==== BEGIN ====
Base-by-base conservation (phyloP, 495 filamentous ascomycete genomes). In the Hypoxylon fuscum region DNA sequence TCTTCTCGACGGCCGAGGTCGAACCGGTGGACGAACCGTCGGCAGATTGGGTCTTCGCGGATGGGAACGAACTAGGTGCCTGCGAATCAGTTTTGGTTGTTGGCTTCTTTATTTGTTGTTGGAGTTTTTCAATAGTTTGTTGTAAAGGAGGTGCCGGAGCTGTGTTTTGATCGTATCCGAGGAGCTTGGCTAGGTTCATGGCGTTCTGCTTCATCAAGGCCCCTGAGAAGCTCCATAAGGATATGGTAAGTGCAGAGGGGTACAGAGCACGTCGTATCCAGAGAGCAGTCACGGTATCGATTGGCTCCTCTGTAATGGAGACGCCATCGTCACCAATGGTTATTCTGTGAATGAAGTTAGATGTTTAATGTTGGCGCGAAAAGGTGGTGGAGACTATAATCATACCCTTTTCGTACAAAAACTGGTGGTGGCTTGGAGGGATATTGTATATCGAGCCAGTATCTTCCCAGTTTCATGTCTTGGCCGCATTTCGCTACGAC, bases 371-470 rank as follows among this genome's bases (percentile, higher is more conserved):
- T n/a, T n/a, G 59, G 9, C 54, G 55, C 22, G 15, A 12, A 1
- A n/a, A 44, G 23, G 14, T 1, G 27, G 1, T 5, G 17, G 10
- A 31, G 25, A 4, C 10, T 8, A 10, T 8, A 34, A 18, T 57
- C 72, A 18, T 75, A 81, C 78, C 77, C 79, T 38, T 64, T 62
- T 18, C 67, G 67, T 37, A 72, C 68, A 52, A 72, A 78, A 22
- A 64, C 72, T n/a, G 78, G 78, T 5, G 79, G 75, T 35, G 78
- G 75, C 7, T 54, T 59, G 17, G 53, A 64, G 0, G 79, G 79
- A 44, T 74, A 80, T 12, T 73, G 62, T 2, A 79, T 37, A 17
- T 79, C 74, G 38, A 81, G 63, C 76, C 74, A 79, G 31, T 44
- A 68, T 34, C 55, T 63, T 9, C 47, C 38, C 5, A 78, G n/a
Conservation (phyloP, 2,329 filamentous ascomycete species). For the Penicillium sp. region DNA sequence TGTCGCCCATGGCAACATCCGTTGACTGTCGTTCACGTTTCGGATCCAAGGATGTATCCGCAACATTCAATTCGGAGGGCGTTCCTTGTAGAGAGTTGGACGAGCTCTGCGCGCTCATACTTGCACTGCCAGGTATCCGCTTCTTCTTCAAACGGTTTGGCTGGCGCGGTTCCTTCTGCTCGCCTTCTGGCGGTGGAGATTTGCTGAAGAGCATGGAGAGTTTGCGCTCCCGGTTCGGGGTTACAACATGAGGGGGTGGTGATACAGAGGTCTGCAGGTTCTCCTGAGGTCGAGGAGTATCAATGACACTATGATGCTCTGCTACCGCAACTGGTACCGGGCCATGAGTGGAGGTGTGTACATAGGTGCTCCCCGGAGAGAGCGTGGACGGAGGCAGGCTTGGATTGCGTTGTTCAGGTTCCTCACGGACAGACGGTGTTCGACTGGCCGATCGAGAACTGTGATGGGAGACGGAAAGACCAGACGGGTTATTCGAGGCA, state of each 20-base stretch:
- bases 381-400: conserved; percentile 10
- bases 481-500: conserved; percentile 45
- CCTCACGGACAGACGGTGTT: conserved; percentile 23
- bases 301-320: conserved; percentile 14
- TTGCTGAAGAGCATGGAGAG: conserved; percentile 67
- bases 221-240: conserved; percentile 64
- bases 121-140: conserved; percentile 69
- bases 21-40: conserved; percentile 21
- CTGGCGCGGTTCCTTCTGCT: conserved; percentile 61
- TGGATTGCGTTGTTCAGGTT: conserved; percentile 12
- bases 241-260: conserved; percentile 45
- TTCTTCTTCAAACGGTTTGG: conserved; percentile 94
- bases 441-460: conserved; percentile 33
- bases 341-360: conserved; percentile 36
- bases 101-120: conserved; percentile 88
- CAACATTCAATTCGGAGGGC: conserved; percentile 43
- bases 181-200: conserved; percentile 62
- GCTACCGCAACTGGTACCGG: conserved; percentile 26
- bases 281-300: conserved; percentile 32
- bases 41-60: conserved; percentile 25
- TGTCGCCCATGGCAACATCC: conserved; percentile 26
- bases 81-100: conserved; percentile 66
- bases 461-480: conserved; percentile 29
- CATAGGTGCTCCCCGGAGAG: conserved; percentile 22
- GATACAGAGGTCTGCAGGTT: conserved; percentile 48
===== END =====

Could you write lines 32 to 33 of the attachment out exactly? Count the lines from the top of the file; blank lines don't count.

- bases 41-60: conserved; percentile 25
- TGTCGCCCATGGCAACATCC: conserved; percentile 26